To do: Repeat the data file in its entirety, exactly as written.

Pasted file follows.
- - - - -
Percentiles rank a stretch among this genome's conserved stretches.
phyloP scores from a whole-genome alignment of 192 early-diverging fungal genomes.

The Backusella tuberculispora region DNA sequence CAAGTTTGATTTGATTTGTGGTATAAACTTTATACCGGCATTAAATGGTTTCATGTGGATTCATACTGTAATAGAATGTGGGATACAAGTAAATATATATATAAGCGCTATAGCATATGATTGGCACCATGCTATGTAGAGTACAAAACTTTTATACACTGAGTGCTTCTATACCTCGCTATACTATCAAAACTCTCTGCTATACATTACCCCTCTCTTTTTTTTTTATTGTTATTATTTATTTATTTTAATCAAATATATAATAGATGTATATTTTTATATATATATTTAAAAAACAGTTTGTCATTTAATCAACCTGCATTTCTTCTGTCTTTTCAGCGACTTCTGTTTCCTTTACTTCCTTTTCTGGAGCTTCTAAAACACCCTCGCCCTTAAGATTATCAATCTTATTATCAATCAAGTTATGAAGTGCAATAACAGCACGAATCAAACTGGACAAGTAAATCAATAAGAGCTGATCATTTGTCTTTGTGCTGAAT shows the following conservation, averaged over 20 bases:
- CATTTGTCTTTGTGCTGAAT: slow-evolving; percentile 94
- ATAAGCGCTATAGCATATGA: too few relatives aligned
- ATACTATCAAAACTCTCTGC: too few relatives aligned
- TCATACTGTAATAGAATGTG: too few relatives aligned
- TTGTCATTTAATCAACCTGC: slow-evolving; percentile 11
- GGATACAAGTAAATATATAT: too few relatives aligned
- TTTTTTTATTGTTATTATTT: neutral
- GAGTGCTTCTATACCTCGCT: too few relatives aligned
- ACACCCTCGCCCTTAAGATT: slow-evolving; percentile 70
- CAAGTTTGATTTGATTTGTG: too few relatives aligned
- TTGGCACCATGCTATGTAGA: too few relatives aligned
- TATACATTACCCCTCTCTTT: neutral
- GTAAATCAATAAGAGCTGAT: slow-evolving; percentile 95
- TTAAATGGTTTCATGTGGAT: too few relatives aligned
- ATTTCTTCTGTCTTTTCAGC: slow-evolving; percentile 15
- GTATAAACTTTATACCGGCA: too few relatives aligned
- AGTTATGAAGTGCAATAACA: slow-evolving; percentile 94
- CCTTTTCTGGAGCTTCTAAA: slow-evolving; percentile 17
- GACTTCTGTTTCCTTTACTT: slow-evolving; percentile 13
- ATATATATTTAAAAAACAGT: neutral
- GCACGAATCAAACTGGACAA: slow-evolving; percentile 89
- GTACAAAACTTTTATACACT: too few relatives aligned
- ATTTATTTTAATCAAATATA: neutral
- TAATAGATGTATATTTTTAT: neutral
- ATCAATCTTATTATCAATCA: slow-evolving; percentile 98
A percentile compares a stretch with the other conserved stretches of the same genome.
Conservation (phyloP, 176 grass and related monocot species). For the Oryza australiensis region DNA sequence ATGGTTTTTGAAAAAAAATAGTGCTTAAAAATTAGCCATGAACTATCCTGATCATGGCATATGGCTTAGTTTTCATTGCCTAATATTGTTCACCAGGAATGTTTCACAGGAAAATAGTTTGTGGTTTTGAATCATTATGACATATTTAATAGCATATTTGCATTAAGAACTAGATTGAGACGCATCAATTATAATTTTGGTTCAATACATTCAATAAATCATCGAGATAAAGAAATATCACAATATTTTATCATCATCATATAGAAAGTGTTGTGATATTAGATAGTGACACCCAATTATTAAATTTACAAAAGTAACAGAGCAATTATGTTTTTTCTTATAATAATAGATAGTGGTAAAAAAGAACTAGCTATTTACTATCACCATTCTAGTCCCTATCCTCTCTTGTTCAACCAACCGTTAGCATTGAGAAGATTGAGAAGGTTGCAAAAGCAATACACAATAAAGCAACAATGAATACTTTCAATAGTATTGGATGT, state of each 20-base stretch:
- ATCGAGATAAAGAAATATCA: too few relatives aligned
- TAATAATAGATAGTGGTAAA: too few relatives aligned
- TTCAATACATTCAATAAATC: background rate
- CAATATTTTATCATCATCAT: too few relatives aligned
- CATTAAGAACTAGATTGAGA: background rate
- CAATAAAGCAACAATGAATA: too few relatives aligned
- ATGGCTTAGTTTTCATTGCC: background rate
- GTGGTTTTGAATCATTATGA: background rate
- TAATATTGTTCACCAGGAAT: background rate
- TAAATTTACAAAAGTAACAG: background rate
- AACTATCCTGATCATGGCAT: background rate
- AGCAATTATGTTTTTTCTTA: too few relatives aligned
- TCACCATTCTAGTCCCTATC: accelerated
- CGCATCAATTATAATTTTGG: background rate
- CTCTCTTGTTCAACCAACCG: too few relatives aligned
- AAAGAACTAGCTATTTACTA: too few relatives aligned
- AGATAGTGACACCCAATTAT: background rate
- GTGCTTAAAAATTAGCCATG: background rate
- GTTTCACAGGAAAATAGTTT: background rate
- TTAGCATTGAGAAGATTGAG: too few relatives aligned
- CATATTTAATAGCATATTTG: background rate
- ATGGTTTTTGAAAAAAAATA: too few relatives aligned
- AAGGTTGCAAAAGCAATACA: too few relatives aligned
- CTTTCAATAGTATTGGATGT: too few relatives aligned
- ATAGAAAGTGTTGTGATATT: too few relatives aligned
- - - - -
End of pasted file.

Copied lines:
Percentiles rank a stretch among this genome's conserved stretches.
phyloP scores from a whole-genome alignment of 192 early-diverging fungal genomes.

The Backusella tuberculispora region DNA sequence CAAGTTTGATTTGATTTGTGGTATAAACTTTATACCGGCATTAAATGGTTTCATGTGGATTCATACTGTAATAGAATGTGGGATACAAGTAAATATATATATAAGCGCTATAGCATATGATTGGCACCATGCTATGTAGAGTACAAAACTTTTATACACTGAGTGCTTCTATACCTCGCTATACTATCAAAACTCTCTGCTATACATTACCCCTCTCTTTTTTTTTTATTGTTATTATTTATTTATTTTAATCAAATATATAATAGATGTATATTTTTATATATATATTTAAAAAACAGTTTGTCATTTAATCAACCTGCATTTCTTCTGTCTTTTCAGCGACTTCTGTTTCCTTTACTTCCTTTTCTGGAGCTTCTAAAACACCCTCGCCCTTAAGATTATCAATCTTATTATCAATCAAGTTATGAAGTGCAATAACAGCACGAATCAAACTGGACAAGTAAATCAATAAGAGCTGATCATTTGTCTTTGTGCTGAAT shows the following conservation, averaged over 20 bases:
- CATTTGTCTTTGTGCTGAAT: slow-evolving; percentile 94
- ATAAGCGCTATAGCATATGA: too few relatives aligned
- ATACTATCAAAACTCTCTGC: too few relatives aligned
- TCATACTGTAATAGAATGTG: too few relatives aligned
- TTGTCATTTAATCAACCTGC: slow-evolving; percentile 11
- GGATACAAGTAAATATATAT: too few relatives aligned
- TTTTTTTATTGTTATTATTT: neutral
- GAGTGCTTCTATACCTCGCT: too few relatives aligned
- ACACCCTCGCCCTTAAGATT: slow-evolving; percentile 70
- CAAGTTTGATTTGATTTGTG: too few relatives aligned
- TTGGCACCATGCTATGTAGA: too few relatives aligned
- TATACATTACCCCTCTCTTT: neutral
- GTAAATCAATAAGAGCTGAT: slow-evolving; percentile 95
- TTAAATGGTTTCATGTGGAT: too few relatives aligned
- ATTTCTTCTGTCTTTTCAGC: slow-evolving; percentile 15
- GTATAAACTTTATACCGGCA: too few relatives aligned
- AGTTATGAAGTGCAATAACA: slow-evolving; percentile 94
- CCTTTTCTGGAGCTTCTAAA: slow-evolving; percentile 17
- GACTTCTGTTTCCTTTACTT: slow-evolving; percentile 13
- ATATATATTTAAAAAACAGT: neutral
- GCACGAATCAAACTGGACAA: slow-evolving; percentile 89
- GTACAAAACTTTTATACACT: too few relatives aligned
- ATTTATTTTAATCAAATATA: neutral
- TAATAGATGTATATTTTTAT: neutral
- ATCAATCTTATTATCAATCA: slow-evolving; percentile 98
A percentile compares a stretch with the other conserved stretches of the same genome.
Conservation (phyloP, 176 grass and related monocot species). For the Oryza australiensis region DNA sequence ATGGTTTTTGAAAAAAAATAGTGCTTAAAAATTAGCCATGAACTATCCTGATCATGGCATATGGCTTAGTTTTCATTGCCTAATATTGTTCACCAGGAATGTTTCACAGGAAAATAGTTTGTGGTTTTGAATCATTATGACATATTTAATAGCATATTTGCATTAAGAACTAGATTGAGACGCATCAATTATAATTTTGGTTCAATACATTCAATAAATCATCGAGATAAAGAAATATCACAATATTTTATCATCATCATATAGAAAGTGTTGTGATATTAGATAGTGACACCCAATTATTAAATTTACAAAAGTAACAGAGCAATTATGTTTTTTCTTATAATAATAGATAGTGGTAAAAAAGAACTAGCTATTTACTATCACCATTCTAGTCCCTATCCTCTCTTGTTCAACCAACCGTTAGCATTGAGAAGATTGAGAAGGTTGCAAAAGCAATACACAATAAAGCAACAATGAATACTTTCAATAGTATTGGATGT, state of each 20-base stretch:
- ATCGAGATAAAGAAATATCA: too few relatives aligned
- TAATAATAGATAGTGGTAAA: too few relatives aligned
- TTCAATACATTCAATAAATC: background rate
- CAATATTTTATCATCATCAT: too few relatives aligned
- CATTAAGAACTAGATTGAGA: background rate
- CAATAAAGCAACAATGAATA: too few relatives aligned
- ATGGCTTAGTTTTCATTGCC: background rate
- GTGGTTTTGAATCATTATGA: background rate
- TAATATTGTTCACCAGGAAT: background rate
- TAAATTTACAAAAGTAACAG: background rate
- AACTATCCTGATCATGGCAT: background rate
- AGCAATTATGTTTTTTCTTA: too few relatives aligned
- TCACCATTCTAGTCCCTATC: accelerated
- CGCATCAATTATAATTTTGG: background rate
- CTCTCTTGTTCAACCAACCG: too few relatives aligned
- AAAGAACTAGCTATTTACTA: too few relatives aligned
- AGATAGTGACACCCAATTAT: background rate
- GTGCTTAAAAATTAGCCATG: background rate
- GTTTCACAGGAAAATAGTTT: background rate
- TTAGCATTGAGAAGATTGAG: too few relatives aligned
- CATATTTAATAGCATATTTG: background rate
- ATGGTTTTTGAAAAAAAATA: too few relatives aligned
- AAGGTTGCAAAAGCAATACA: too few relatives aligned
- CTTTCAATAGTATTGGATGT: too few relatives aligned
- ATAGAAAGTGTTGTGATATT: too few relatives aligned